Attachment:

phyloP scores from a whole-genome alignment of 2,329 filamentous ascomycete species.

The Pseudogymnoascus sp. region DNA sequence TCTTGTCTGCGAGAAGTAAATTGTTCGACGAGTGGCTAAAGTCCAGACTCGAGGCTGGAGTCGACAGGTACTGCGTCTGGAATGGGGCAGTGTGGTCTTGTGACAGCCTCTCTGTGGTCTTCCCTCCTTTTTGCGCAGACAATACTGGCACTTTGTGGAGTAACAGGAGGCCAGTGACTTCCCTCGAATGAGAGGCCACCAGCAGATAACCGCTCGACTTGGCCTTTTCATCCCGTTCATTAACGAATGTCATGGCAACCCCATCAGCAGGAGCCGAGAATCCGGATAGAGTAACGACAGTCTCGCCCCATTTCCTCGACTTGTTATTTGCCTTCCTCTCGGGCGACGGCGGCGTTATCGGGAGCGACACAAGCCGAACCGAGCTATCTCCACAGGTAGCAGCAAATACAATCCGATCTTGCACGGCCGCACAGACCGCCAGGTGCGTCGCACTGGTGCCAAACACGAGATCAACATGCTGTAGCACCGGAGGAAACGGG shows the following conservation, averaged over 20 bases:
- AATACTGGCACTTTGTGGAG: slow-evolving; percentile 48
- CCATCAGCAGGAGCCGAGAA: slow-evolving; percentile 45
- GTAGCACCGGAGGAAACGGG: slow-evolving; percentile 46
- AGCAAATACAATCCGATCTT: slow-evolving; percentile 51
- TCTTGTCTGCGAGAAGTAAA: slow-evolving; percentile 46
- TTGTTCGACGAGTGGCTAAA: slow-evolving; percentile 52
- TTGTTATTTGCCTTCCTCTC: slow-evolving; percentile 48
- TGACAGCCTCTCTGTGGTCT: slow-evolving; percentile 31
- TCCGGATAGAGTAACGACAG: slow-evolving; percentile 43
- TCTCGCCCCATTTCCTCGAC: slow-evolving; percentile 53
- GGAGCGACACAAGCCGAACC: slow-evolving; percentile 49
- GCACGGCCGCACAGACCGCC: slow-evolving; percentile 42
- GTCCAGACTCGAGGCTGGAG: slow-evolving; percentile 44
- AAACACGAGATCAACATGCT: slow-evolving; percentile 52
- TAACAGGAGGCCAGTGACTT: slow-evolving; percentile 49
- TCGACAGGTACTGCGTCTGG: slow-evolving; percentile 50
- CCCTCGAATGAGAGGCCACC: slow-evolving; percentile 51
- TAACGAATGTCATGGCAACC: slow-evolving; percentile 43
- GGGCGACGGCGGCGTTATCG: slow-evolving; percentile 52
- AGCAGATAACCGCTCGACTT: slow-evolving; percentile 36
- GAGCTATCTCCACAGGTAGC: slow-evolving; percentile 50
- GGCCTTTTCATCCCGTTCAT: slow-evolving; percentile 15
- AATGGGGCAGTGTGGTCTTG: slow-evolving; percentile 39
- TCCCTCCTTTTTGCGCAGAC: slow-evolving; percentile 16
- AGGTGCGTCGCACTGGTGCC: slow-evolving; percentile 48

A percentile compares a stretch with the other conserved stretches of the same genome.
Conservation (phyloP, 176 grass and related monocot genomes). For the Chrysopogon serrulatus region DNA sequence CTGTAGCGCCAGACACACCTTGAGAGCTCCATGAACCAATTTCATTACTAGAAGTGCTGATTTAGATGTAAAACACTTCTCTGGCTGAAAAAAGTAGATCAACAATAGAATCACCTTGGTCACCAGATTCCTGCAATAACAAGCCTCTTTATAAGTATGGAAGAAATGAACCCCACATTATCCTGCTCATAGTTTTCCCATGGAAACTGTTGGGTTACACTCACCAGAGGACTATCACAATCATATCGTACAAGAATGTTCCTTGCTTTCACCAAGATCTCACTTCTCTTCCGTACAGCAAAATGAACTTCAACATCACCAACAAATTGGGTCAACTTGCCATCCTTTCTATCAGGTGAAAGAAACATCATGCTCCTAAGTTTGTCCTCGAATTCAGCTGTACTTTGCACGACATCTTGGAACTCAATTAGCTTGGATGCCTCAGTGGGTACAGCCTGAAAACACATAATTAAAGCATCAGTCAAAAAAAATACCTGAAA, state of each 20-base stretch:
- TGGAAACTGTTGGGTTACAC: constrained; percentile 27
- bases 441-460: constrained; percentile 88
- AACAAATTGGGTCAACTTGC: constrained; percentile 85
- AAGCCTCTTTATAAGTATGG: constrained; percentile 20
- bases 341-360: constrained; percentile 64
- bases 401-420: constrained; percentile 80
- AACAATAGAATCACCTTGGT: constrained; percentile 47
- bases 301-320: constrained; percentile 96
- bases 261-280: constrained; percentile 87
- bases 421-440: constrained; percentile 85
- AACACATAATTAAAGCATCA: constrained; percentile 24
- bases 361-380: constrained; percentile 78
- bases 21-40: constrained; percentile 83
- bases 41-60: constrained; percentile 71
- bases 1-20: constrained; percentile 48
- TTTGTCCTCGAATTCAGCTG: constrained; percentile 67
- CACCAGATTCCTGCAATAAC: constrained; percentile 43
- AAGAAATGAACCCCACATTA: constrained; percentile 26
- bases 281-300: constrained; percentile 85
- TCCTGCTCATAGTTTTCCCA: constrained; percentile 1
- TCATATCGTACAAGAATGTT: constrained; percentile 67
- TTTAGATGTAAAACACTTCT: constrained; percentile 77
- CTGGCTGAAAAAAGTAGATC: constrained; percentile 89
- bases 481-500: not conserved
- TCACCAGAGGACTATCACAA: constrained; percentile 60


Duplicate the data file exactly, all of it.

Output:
phyloP scores from a whole-genome alignment of 2,329 filamentous ascomycete species.

The Pseudogymnoascus sp. region DNA sequence TCTTGTCTGCGAGAAGTAAATTGTTCGACGAGTGGCTAAAGTCCAGACTCGAGGCTGGAGTCGACAGGTACTGCGTCTGGAATGGGGCAGTGTGGTCTTGTGACAGCCTCTCTGTGGTCTTCCCTCCTTTTTGCGCAGACAATACTGGCACTTTGTGGAGTAACAGGAGGCCAGTGACTTCCCTCGAATGAGAGGCCACCAGCAGATAACCGCTCGACTTGGCCTTTTCATCCCGTTCATTAACGAATGTCATGGCAACCCCATCAGCAGGAGCCGAGAATCCGGATAGAGTAACGACAGTCTCGCCCCATTTCCTCGACTTGTTATTTGCCTTCCTCTCGGGCGACGGCGGCGTTATCGGGAGCGACACAAGCCGAACCGAGCTATCTCCACAGGTAGCAGCAAATACAATCCGATCTTGCACGGCCGCACAGACCGCCAGGTGCGTCGCACTGGTGCCAAACACGAGATCAACATGCTGTAGCACCGGAGGAAACGGG shows the following conservation, averaged over 20 bases:
- AATACTGGCACTTTGTGGAG: slow-evolving; percentile 48
- CCATCAGCAGGAGCCGAGAA: slow-evolving; percentile 45
- GTAGCACCGGAGGAAACGGG: slow-evolving; percentile 46
- AGCAAATACAATCCGATCTT: slow-evolving; percentile 51
- TCTTGTCTGCGAGAAGTAAA: slow-evolving; percentile 46
- TTGTTCGACGAGTGGCTAAA: slow-evolving; percentile 52
- TTGTTATTTGCCTTCCTCTC: slow-evolving; percentile 48
- TGACAGCCTCTCTGTGGTCT: slow-evolving; percentile 31
- TCCGGATAGAGTAACGACAG: slow-evolving; percentile 43
- TCTCGCCCCATTTCCTCGAC: slow-evolving; percentile 53
- GGAGCGACACAAGCCGAACC: slow-evolving; percentile 49
- GCACGGCCGCACAGACCGCC: slow-evolving; percentile 42
- GTCCAGACTCGAGGCTGGAG: slow-evolving; percentile 44
- AAACACGAGATCAACATGCT: slow-evolving; percentile 52
- TAACAGGAGGCCAGTGACTT: slow-evolving; percentile 49
- TCGACAGGTACTGCGTCTGG: slow-evolving; percentile 50
- CCCTCGAATGAGAGGCCACC: slow-evolving; percentile 51
- TAACGAATGTCATGGCAACC: slow-evolving; percentile 43
- GGGCGACGGCGGCGTTATCG: slow-evolving; percentile 52
- AGCAGATAACCGCTCGACTT: slow-evolving; percentile 36
- GAGCTATCTCCACAGGTAGC: slow-evolving; percentile 50
- GGCCTTTTCATCCCGTTCAT: slow-evolving; percentile 15
- AATGGGGCAGTGTGGTCTTG: slow-evolving; percentile 39
- TCCCTCCTTTTTGCGCAGAC: slow-evolving; percentile 16
- AGGTGCGTCGCACTGGTGCC: slow-evolving; percentile 48

A percentile compares a stretch with the other conserved stretches of the same genome.
Conservation (phyloP, 176 grass and related monocot genomes). For the Chrysopogon serrulatus region DNA sequence CTGTAGCGCCAGACACACCTTGAGAGCTCCATGAACCAATTTCATTACTAGAAGTGCTGATTTAGATGTAAAACACTTCTCTGGCTGAAAAAAGTAGATCAACAATAGAATCACCTTGGTCACCAGATTCCTGCAATAACAAGCCTCTTTATAAGTATGGAAGAAATGAACCCCACATTATCCTGCTCATAGTTTTCCCATGGAAACTGTTGGGTTACACTCACCAGAGGACTATCACAATCATATCGTACAAGAATGTTCCTTGCTTTCACCAAGATCTCACTTCTCTTCCGTACAGCAAAATGAACTTCAACATCACCAACAAATTGGGTCAACTTGCCATCCTTTCTATCAGGTGAAAGAAACATCATGCTCCTAAGTTTGTCCTCGAATTCAGCTGTACTTTGCACGACATCTTGGAACTCAATTAGCTTGGATGCCTCAGTGGGTACAGCCTGAAAACACATAATTAAAGCATCAGTCAAAAAAAATACCTGAAA, state of each 20-base stretch:
- TGGAAACTGTTGGGTTACAC: constrained; percentile 27
- bases 441-460: constrained; percentile 88
- AACAAATTGGGTCAACTTGC: constrained; percentile 85
- AAGCCTCTTTATAAGTATGG: constrained; percentile 20
- bases 341-360: constrained; percentile 64
- bases 401-420: constrained; percentile 80
- AACAATAGAATCACCTTGGT: constrained; percentile 47
- bases 301-320: constrained; percentile 96
- bases 261-280: constrained; percentile 87
- bases 421-440: constrained; percentile 85
- AACACATAATTAAAGCATCA: constrained; percentile 24
- bases 361-380: constrained; percentile 78
- bases 21-40: constrained; percentile 83
- bases 41-60: constrained; percentile 71
- bases 1-20: constrained; percentile 48
- TTTGTCCTCGAATTCAGCTG: constrained; percentile 67
- CACCAGATTCCTGCAATAAC: constrained; percentile 43
- AAGAAATGAACCCCACATTA: constrained; percentile 26
- bases 281-300: constrained; percentile 85
- TCCTGCTCATAGTTTTCCCA: constrained; percentile 1
- TCATATCGTACAAGAATGTT: constrained; percentile 67
- TTTAGATGTAAAACACTTCT: constrained; percentile 77
- CTGGCTGAAAAAAGTAGATC: constrained; percentile 89
- bases 481-500: not conserved
- TCACCAGAGGACTATCACAA: constrained; percentile 60